Coming four weeks before the US midterm elections, many in Washington took the unexpectedly large output cut as a personal attack on President Joseph Biden. The fact that OPEC+ hastily gathered in person in Vienna, rather than via video-conference as scheduled, reinforced that perception. The form of the meeting mattered as much as the substance. As Roger Diwan, a veteran OPEC watcher noted, it was “eerie” to observe the cartel jumping into major action on Yom Kippur, almost 49 years to the day of the start of the 1973 Arab oil embargo.
The in-person meeting allowed Alexander Novak, the Russian deputy prime minister under US sanctions, to travel to Vienna. He took the occasion to warn that Russia will stop supplying any country that accepts the G7 oil price cap. The OPEC+ cuts make the threat easier to implement, and therefore more worrying.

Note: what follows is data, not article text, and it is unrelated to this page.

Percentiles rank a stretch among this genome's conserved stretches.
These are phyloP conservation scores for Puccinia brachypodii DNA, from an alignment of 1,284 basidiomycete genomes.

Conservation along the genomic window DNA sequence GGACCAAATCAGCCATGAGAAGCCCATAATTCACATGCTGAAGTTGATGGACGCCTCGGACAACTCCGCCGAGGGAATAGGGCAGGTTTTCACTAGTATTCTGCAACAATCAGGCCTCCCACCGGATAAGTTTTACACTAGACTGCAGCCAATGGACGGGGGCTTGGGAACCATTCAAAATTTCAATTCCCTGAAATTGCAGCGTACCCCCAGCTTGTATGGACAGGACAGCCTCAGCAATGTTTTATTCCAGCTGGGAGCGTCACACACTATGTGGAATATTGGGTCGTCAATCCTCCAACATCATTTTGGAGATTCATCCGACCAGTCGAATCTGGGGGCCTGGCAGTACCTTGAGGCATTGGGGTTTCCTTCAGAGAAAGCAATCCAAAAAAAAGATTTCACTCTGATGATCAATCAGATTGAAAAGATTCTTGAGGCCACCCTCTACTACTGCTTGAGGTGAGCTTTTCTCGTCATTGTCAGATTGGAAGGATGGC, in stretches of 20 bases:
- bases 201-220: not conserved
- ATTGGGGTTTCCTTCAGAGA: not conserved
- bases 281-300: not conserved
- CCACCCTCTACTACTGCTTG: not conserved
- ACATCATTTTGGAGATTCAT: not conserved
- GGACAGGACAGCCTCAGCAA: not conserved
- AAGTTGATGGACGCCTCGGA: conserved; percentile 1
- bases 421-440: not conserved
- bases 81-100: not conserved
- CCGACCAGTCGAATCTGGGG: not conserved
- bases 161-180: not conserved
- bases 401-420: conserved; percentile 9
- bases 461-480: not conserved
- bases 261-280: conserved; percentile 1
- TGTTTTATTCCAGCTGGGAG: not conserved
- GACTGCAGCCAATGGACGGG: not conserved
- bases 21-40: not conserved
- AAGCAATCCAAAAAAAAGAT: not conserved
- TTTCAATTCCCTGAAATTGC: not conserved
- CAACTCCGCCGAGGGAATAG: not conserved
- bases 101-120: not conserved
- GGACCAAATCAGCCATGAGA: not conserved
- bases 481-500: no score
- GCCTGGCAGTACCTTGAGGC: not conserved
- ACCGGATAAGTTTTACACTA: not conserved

The oil-output cut will have two major consequences. Economically, it will keep inflation elevated for longer, forcing the Federal Reserve and every other major central bank into even more restrictive monetary policies, increasing the odds of a global recession. Politically, it’s a boost for Russian President Vladimir Putin in two ways. It channels more money to the Kremlin, which is desperate for revenue to keep its war machine in Ukraine alive and buy local support for the faltering military campaign. And it signals that Riyadh is in the Russian camp, willing to publicly snub Washington. Others in the Middle East, Africa and Asia will feel more comfortable cozying up to Russia. [Continue reading…]